How is Child Support Determined?

child-supoprtChild support is a fairly easy calculation. In Utah, child support is determined by a chart of income for the parents and how many overnights each parent has the child at his or her home. If one of the parents does not work, their income will be considered as minimum wage. Utah’s child support statute can be found here: 78B-12-212.

Income Changes

When a parent’s income goes up or down within one to three years, a court can modify child support. But it depends upon how much the income varies and how quickly it varies from the time the divorce decree is entered. It is always best practice to have parents to agree to exchange W-2s each year, and/or when income changes, to provide a copy of each other’s most recent paystub and to modify child support under the chart (child support guidelines) when that occurs. By doing this child support can always be changed without court intervention and on an ongoing basis.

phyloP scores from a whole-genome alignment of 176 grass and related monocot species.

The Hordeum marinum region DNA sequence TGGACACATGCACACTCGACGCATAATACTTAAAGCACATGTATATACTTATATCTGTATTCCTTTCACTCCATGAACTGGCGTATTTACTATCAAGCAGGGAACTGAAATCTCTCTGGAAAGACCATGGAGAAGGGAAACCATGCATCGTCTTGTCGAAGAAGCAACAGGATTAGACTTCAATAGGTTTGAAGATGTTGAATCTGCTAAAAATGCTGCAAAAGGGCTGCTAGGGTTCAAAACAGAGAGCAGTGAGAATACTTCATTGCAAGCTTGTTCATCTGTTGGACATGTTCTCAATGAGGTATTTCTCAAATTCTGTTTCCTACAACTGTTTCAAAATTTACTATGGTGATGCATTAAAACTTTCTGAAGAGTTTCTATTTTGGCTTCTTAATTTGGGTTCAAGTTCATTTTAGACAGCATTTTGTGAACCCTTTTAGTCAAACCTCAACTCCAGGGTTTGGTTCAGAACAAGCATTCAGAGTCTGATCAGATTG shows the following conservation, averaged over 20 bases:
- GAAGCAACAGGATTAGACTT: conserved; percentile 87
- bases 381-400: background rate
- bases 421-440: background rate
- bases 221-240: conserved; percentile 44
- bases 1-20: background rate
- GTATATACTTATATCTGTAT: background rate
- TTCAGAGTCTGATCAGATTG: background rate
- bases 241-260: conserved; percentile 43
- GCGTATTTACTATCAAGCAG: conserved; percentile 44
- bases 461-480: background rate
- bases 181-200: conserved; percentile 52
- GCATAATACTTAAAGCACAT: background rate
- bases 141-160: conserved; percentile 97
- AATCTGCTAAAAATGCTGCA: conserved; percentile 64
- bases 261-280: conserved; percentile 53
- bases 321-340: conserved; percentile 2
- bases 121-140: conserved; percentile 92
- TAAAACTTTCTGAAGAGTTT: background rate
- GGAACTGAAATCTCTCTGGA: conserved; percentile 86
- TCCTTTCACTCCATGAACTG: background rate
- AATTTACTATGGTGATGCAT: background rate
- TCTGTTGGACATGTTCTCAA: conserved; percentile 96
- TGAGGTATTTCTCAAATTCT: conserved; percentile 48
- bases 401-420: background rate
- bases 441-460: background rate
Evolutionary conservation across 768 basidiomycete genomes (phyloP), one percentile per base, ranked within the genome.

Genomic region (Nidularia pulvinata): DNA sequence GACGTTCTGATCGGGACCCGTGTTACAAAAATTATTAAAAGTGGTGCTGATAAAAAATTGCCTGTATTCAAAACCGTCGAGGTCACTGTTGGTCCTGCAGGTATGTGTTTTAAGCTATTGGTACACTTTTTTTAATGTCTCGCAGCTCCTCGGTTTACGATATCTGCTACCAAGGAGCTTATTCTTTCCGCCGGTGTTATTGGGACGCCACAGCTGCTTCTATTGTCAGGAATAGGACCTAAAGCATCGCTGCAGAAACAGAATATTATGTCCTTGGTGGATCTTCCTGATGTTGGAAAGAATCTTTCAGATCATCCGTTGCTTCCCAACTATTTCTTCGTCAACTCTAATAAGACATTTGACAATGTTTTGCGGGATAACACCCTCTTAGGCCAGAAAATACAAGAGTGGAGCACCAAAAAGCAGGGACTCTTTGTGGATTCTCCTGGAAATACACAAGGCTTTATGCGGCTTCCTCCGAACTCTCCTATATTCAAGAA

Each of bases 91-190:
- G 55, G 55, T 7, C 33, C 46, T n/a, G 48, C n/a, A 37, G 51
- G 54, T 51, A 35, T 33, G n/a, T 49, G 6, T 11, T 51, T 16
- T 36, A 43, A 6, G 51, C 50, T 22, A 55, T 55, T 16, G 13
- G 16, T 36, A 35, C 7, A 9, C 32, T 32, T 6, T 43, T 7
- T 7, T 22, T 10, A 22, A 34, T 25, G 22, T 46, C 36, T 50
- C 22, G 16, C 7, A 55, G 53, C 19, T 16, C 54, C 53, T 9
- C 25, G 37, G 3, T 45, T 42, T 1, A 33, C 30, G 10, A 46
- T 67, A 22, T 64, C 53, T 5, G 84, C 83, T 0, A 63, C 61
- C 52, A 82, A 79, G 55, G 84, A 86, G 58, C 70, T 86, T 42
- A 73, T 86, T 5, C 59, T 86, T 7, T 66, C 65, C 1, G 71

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Uniform Family Support Act

There is also a federal statute known as the Uniform Family Support Act (UIFSA). If the parents live in different States, a party may decide to file an original child support case directly in the State of the other party and proceed under that State’s laws. Under UIFSA, once there is a child support order in place, a State may not permit a party to proceed with a second child support case; rather, the second State Court must enforce the existing child support order.

One of the important provisions of UIFSA is that if a parent submits to the jurisdiction of an out of State Court to challenge child support, he or she does not consent to the Court’s jurisdiction regarding custody. The Court which originally made the child support determination retains exclusive jurisdiction as long as one of the parties or child resides in the State.